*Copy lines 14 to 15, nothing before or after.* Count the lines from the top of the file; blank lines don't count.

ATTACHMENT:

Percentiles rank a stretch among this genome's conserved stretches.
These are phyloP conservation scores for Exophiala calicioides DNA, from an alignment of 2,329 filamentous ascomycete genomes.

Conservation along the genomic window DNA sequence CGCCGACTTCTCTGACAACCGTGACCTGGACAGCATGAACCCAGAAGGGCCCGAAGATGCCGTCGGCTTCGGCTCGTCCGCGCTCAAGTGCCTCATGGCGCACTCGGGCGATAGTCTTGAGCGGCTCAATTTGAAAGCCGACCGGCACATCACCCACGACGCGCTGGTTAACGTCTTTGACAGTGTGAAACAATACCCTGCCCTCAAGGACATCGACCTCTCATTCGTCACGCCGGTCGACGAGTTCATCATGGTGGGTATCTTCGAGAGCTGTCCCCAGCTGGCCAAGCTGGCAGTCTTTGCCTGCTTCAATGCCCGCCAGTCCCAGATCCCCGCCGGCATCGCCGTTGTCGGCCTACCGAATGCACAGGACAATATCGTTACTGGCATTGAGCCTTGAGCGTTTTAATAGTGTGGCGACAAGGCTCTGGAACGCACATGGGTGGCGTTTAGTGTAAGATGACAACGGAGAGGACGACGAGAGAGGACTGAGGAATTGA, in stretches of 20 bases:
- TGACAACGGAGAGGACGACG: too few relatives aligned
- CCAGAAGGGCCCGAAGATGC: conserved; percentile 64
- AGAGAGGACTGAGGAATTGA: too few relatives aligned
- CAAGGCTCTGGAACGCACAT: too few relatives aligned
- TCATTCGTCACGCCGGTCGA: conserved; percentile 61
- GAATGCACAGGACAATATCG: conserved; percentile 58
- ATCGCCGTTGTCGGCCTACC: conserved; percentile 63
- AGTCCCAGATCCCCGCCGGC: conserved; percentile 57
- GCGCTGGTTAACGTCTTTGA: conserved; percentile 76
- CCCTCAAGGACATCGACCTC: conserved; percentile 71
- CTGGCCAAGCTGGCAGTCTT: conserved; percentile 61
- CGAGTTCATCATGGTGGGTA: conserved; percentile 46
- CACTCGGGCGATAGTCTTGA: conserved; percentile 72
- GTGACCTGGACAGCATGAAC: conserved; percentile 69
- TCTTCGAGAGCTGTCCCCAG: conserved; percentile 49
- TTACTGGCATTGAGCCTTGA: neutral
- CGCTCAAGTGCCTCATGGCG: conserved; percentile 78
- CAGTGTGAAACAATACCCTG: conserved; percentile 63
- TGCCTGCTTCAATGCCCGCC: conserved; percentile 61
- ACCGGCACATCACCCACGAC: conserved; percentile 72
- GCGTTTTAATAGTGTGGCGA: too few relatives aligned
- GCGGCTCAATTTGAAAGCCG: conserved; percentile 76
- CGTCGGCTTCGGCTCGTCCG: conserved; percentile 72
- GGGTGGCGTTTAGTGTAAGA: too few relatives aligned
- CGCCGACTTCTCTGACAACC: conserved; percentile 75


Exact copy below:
- CTGGCCAAGCTGGCAGTCTT: conserved; percentile 61
- CGAGTTCATCATGGTGGGTA: conserved; percentile 46